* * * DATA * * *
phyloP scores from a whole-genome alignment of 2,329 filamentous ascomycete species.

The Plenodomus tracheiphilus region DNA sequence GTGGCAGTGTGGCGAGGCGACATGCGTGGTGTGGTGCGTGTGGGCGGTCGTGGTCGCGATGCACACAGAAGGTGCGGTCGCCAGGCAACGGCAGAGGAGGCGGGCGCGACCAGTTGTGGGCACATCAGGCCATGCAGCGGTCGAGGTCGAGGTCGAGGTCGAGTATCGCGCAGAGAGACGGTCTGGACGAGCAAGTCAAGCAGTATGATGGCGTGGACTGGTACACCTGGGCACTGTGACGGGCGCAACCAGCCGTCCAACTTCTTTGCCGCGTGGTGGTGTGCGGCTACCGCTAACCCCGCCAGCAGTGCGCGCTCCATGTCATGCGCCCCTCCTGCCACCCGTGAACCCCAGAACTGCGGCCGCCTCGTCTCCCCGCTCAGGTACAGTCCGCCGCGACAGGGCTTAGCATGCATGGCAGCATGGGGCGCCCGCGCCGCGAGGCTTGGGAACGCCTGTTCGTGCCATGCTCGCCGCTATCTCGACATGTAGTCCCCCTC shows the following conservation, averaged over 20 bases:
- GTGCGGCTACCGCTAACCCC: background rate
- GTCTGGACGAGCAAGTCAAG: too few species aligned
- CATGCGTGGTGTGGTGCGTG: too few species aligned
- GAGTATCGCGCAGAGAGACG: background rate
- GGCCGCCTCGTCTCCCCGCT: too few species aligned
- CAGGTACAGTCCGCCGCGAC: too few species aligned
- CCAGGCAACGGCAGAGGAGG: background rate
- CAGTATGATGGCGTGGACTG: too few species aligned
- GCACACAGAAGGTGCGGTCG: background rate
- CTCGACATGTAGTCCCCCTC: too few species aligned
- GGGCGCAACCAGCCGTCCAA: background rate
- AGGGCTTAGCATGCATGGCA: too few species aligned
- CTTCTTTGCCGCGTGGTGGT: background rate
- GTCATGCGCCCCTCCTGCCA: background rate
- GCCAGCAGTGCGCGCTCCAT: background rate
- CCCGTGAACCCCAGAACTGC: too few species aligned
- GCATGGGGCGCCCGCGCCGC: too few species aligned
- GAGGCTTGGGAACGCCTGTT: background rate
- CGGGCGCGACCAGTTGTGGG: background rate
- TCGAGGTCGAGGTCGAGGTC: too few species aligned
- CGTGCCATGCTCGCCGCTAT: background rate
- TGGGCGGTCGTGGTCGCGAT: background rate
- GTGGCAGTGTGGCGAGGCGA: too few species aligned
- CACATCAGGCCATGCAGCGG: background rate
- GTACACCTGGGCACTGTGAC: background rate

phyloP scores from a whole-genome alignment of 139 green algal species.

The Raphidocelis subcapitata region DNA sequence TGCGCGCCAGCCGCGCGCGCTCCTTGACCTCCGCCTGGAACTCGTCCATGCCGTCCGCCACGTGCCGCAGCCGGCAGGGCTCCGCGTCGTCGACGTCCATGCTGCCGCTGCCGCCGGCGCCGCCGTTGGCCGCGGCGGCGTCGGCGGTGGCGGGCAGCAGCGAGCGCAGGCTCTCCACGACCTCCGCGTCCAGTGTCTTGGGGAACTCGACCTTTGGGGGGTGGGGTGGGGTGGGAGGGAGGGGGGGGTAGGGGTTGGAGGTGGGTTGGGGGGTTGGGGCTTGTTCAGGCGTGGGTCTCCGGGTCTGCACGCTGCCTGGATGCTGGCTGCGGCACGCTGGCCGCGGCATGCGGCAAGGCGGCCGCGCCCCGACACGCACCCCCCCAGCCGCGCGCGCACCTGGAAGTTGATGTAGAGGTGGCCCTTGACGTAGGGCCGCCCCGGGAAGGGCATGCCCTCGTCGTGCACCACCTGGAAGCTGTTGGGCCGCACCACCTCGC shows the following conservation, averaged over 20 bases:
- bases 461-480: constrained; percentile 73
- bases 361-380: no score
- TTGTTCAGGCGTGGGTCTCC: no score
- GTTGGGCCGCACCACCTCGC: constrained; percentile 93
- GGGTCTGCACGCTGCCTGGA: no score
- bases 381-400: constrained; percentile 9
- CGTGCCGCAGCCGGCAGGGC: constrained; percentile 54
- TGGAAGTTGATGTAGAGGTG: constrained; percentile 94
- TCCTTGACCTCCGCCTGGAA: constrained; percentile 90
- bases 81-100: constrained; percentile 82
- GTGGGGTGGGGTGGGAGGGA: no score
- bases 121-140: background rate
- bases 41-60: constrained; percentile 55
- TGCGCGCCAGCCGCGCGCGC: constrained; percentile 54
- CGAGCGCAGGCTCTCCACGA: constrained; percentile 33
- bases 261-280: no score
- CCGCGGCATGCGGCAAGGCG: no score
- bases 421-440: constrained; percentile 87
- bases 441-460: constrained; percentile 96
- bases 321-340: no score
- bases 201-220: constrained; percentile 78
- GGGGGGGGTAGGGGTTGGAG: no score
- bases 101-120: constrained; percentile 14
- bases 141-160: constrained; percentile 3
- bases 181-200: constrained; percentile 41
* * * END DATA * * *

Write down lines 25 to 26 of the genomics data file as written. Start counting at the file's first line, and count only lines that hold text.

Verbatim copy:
- GTGGCAGTGTGGCGAGGCGA: too few species aligned
- CACATCAGGCCATGCAGCGG: background rate